How A Mother’s Meticulousness Saved Her Child’s Life

October 13, 2017
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A Mother, Akshata Rao, was looking at a photo of her son and noticed a “white glow” in one of his eyes and said that the photo helped save his life. She told new.com.au how her son Aayaan, who is six years old now, had discoloration in his right eye after having his picture taken with a flash when he was just over a year old. She immediately went to seek medical advice from a doctor in their hometown of Darwin but was assured that there was nothing wrong.

She immediately went to seek medical advice from a doctor in their hometown of Darwin, but was assured that there was nothing wrong.

“Then every time we took a picture with the camera’s flash we would see the white glow like a cat’s eye,” Ms Rao said.

She stated that it was only possible to see it in photos initially but that it started getting bigger with time. She kept insisting that doctors check it every time Aayaan went to get his vaccinations but the GP constantly kept disregarding it. The Mom exclaimed that doctors repeatedly told her that it was probably nothing and that it would go away on its own, one doctor even going to say, with unmeasurable confidence, that it was a beauty mark, but the mother could not settle down and still felt something was wrong.

When the family went over to India on holidays in 2013, answers started piling in when Aayaan was taken to an eye specialist who immediately said that something was wrong with Aayaan and referred them to the city where they had better equipment that had better detection capabilities.

Aayaan was diagnosed with retinoblastoma, a form of eye cancer that affects children under five years of age. It was established that the tumor grew on his retina which detached from his right eyeball and was situated dangerously on his optic nerve which connected to his brain. The decision on what to do next was fairly easy, says Rao.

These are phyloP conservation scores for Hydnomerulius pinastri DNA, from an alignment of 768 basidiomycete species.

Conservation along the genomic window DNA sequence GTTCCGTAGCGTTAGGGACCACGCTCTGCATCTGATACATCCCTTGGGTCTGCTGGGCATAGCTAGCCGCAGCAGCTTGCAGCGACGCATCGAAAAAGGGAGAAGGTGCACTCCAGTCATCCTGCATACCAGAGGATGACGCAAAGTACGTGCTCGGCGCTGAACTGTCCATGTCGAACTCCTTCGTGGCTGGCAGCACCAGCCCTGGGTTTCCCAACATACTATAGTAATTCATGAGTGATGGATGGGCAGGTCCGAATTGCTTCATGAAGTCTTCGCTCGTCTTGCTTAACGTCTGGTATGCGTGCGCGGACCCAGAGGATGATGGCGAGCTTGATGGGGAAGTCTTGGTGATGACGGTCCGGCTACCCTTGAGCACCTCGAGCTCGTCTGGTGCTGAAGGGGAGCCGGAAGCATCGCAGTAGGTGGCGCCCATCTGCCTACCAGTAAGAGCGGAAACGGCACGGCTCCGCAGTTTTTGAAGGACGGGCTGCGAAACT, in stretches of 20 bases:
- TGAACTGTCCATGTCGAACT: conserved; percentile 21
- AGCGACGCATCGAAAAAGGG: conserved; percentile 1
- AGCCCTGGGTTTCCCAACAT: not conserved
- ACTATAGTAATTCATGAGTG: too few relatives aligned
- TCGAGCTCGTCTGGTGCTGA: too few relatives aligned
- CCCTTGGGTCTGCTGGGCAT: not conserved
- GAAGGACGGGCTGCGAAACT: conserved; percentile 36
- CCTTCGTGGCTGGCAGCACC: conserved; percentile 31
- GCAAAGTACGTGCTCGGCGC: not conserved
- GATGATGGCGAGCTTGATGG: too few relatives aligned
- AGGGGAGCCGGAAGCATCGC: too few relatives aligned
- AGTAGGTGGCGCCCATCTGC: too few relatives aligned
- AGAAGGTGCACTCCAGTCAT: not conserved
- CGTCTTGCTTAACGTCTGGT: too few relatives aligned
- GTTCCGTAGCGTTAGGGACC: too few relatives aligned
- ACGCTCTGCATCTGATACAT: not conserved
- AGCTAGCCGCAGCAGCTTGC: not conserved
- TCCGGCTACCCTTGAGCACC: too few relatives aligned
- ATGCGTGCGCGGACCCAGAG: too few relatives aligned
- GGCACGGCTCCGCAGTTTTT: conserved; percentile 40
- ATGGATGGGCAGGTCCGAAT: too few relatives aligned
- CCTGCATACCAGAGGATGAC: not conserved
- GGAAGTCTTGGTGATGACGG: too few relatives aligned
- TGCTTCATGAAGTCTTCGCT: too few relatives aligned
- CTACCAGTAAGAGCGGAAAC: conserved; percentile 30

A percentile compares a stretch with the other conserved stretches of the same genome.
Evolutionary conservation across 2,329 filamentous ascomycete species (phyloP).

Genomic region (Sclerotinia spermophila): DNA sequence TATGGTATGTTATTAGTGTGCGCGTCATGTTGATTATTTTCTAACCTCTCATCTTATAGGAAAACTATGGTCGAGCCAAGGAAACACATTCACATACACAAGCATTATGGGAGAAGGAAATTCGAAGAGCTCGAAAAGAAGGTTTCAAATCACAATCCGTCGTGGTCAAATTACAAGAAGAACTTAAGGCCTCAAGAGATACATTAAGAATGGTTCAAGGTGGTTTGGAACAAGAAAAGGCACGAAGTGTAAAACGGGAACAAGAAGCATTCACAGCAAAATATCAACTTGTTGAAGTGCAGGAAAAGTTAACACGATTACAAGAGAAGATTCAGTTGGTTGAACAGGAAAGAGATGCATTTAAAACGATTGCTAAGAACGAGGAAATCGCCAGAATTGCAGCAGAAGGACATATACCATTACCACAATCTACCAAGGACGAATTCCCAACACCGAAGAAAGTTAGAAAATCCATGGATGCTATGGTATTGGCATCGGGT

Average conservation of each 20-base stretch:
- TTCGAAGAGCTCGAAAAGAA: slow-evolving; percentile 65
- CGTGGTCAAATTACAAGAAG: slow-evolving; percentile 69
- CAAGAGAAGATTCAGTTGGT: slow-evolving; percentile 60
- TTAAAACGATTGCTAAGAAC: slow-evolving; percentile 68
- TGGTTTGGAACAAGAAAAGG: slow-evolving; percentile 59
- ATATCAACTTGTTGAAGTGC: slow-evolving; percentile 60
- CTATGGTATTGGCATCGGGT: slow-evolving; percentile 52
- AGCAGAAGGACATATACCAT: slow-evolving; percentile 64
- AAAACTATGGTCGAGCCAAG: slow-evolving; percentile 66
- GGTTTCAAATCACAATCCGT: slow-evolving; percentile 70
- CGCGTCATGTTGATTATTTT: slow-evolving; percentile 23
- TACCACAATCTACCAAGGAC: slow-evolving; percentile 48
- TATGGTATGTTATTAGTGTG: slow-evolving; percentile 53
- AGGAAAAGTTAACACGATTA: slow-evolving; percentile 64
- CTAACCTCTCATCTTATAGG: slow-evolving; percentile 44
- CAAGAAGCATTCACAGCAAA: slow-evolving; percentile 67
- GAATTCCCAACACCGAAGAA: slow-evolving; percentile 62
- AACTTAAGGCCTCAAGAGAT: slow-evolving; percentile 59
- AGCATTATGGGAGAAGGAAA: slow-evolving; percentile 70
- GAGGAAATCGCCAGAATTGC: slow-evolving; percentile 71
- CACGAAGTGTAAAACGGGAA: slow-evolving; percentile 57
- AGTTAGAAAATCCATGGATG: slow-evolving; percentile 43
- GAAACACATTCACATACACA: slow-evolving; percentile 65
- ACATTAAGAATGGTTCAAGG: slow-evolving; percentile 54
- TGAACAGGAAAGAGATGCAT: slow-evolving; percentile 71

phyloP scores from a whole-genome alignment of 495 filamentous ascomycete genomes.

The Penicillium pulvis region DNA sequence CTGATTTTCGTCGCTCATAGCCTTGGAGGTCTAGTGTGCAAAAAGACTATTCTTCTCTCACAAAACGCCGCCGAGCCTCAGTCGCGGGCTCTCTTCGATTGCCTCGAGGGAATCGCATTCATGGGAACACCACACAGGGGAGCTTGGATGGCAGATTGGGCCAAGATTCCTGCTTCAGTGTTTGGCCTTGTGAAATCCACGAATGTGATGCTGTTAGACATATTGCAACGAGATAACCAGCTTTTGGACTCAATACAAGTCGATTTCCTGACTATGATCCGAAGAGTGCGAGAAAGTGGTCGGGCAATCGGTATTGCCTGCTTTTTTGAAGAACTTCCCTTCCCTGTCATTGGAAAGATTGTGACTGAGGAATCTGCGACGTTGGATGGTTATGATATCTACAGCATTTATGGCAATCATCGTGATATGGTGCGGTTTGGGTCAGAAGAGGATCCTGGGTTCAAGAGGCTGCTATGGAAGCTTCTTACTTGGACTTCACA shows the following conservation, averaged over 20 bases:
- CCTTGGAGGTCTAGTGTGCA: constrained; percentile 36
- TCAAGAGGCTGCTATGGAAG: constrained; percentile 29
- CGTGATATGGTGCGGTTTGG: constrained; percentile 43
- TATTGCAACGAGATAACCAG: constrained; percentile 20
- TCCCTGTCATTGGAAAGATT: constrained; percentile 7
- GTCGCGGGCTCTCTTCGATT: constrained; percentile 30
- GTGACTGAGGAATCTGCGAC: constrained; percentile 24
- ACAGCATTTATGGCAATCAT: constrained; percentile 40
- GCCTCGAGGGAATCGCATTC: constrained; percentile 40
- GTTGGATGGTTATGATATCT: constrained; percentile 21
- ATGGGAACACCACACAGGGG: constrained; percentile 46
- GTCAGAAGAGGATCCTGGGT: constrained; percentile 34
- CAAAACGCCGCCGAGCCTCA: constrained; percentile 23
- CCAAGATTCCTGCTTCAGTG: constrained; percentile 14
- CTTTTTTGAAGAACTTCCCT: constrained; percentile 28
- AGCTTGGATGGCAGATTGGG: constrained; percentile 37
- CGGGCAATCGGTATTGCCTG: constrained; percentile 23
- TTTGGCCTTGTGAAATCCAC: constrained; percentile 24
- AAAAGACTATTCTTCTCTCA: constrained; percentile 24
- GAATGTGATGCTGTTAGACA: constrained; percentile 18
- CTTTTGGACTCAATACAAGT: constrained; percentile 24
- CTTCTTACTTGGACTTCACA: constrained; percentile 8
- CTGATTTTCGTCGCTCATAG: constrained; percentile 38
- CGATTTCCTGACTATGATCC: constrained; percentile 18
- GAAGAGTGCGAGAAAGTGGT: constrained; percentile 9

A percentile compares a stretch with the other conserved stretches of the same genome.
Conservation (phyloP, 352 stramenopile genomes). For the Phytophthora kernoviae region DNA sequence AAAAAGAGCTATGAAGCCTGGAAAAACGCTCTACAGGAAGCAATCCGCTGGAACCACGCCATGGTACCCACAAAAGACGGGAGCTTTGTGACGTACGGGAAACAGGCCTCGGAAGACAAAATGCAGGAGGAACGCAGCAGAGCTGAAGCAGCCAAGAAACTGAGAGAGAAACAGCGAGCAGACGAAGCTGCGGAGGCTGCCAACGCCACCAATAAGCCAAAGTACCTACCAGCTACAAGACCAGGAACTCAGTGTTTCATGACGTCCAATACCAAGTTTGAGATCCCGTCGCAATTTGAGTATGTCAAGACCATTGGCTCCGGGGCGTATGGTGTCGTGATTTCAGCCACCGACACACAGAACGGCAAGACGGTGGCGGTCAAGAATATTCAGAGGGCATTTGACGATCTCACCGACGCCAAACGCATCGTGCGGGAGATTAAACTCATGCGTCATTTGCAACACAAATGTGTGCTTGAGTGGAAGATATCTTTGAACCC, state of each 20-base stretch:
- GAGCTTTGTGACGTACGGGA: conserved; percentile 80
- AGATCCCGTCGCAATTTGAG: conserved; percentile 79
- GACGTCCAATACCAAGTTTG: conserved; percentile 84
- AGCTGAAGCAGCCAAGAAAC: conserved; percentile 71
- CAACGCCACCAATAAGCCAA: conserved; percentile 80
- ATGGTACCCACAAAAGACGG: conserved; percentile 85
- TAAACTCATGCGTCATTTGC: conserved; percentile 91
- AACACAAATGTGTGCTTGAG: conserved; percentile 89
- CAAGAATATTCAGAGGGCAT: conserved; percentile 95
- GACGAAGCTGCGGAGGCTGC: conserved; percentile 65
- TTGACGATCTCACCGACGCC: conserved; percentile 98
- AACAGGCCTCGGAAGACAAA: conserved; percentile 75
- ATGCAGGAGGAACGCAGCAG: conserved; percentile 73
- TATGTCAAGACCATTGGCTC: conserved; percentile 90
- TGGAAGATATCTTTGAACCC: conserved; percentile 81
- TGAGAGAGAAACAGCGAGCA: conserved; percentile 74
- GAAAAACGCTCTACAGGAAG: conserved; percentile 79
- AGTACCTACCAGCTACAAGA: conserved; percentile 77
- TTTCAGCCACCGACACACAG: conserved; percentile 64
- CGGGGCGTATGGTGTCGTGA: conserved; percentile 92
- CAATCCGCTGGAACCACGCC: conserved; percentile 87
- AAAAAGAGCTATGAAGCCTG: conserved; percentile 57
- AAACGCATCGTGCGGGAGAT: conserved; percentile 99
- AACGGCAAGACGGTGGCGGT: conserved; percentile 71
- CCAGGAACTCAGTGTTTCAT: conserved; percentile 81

Aayaan was operated on at a hospital in Bangalore, South India and got chemotherapy treatment before being released with a healthy bill. In a matter of 10 days they had his right eye completely removed and treated after seeing the specialist. The condition would have been life-threatening if it had remained undiagnosed.

Aayaan is now a joyful, healthy and cancer-free year 1 student who has taken to living life with one eye fairly well, says his mother.

“He’s very cheeky, he’s absolutely very cheerful, a happy little boy, who is very active,” Ms Rao said. “We were so lucky that we noticed the white reflection in his photos. – Ms Rao

Akshata Rao and her husband Alok, wanted to raise awareness about retinoblastoma to other parents and wanted to share their experience and concerns with other parents.

Image credit: news.com.au

Sandra Staffieri, an orthoptist and retinoblastoma care coordinator at Melbourne Royal Children’s Hisoital said that not many people are aware of retinoblastoma because it was a rare form of cancer. She also mentioned that if an eye has a white pupil in a picture, it is most likely the fact that the flash is reflecting off something inside the eye.

She also mentions that if you notice that a child has a turned eye or a white pupil in photos, that you have your child’s eyes examined by a doctor, an eye specialist (ophthalmologist) within 48 hours, as early detection can provide the best possible chance of survival and retaining full vision.

According to ophthalmologists, retinoblastoma is the most common form of eye cancer found in children and affects about 1 in 15,00 or 20,000 children worldwide and that early diagnosis offers the best chance of survival.

The survival rate of children affected with retinoblastoma is 98% in Australia and New Zealand according to RANZCO.

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